Living Will

A living will is different than a will. A living will does not designate where your assets go but rather a living will is you legally stating that in the event that you are unable to live without machine assistance, and you can’t make decisions then and there, that you wish to be taken off life support. This takes away the ability for anyone but you to make the decision on whether you are kept alive or not.

Healthcare Power of Attorney

The ability for your loved ones to make health care decisions on your behalf.

Durable Power of Attorney

The ability for your loved ones to make financial decisions on your behalf.

What if You Do Not Have an Estate Plan?

If you do not have an estate plan, your assets will be dispersed according to the state’s plan for you. This is not an ideal way to handle your estate because you and your loved ones have no control over the estate.

How Often Should You Review Your Estate Plan?

We recommend that you review your estate plan every three years. However, we do an annual review of your plan and reach out to you to check in on how you feel about your current plan.

In addition, you want to make sure you’re keeping all of your contacts current in your estate plans. The average person moves 11.7 times in their lives so not only may your address and phone number change but so could your executor, health care power of attorney, or any other person mentioned in your plan.

Trusts and Family Trusts Go a Step Further

Trusts take your estate planning to the next level. Trusts give you more power over your estate even after you have passed. Trusts also more efficient, and they help you avoid probate.

Contact Baron Law

Whether you have an estate plan or not, Baron law can help you make sure your assets are protected. Visit us at our website or contact us to schedule a free consultation about your estate planning today.

What is the Difference Between a Trust and a Will in Estate Planning?

What is a Will?

A will is a basic document outlining your wishes for your estate. It identifies an executor of your estate and provides the opportunity to divide your assets among your beneficiaries. This tool allows you to control the future care for any minor children and division of your assets. Without a will, the laws of your state will determine how your assets are divided. Therefore, a will is the minimum estate plan you need to care for your family and your assets. However, the purpose of a will is to guide the probate court to act in accordance with your desired plan.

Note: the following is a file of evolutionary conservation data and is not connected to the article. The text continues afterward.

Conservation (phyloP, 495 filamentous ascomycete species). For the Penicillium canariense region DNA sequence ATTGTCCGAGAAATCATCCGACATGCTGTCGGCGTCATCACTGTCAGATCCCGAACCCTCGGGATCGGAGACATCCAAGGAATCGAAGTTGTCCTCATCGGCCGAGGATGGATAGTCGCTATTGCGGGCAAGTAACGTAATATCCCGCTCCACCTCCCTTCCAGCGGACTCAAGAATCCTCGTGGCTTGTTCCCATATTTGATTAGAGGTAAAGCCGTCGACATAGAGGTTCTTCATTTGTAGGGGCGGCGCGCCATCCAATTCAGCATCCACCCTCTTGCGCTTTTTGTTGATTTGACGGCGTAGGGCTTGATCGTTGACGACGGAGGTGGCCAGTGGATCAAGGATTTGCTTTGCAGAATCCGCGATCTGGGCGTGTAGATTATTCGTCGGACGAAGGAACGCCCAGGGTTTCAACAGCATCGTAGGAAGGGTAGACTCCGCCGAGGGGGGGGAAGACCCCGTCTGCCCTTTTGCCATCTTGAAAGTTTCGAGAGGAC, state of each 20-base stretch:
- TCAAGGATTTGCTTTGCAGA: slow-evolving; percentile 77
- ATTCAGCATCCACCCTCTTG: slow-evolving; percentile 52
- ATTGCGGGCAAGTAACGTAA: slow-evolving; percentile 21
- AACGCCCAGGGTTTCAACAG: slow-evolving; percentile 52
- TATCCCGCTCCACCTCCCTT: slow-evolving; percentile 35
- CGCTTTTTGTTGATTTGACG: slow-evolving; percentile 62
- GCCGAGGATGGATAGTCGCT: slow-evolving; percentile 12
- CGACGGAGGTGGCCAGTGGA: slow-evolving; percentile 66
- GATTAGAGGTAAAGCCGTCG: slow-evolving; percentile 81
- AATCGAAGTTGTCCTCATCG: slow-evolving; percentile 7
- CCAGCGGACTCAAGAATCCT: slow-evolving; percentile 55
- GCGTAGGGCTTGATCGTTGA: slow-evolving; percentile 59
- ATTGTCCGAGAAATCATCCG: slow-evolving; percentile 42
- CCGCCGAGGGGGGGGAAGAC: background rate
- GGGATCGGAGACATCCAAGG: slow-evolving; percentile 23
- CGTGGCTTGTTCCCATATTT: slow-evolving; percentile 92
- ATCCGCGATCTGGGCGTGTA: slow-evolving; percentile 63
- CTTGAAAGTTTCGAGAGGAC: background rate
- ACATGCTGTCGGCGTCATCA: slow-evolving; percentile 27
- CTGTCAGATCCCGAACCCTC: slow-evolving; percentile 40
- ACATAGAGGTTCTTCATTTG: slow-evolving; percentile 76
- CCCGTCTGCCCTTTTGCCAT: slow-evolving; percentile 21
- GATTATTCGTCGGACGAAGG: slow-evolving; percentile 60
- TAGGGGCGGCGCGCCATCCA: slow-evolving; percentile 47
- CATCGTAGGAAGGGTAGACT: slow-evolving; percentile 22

What are the limitations with a will?

Probate

A will does not avoid probate court, and the average time to administer a will through probate is 18 months, while the minimum is six months. The length of this process can place a burden on the family left behind, and it allows creditors to make claims on any debts you owe.

Cost

Probate requires a number of fees–on average 5-7% of the value of the estate.

Public Transaction

Anything that goes through probate is public information. This means that both your assets and the way you choose to divide them become public, able to be found online in detail.

What is a Trust?

A trust is another form of estate planning that allows you to divide your assets as you desire. While this is similar to a will, a trust allows greater control and bypasses the limitations of a will as seen above.

A trust avoids probate, thus freeing your assets and your family from the court system. As such, probate fees are also avoided, and your personal information (assets and beneficiaries) is kept private.

What are other benefits of a trust?

Taxes

Saving on taxes is one benefit of a trust. However, given current tax laws, this is not an advantage unless your estate’s value is over 10 million dollars. Note, though, that this exemption is subject to change, and tax benefits may become more valuable.

Asset Protection

This is the biggest reason people use trusts over wills. Trusts allow for greater protection of the estate in case of something unexpected such as a beneficiary who develops a credit issue, or the possibility of a divorce.


If you are realizing that estate planning is more important and less simple than you thought, Baron Law will walk you through every step to ensure that your family and your assets are protected. To learn more about the difference between a will and a trust, or to begin planning for your future, contact the estate planning attorneys at Baron Law today.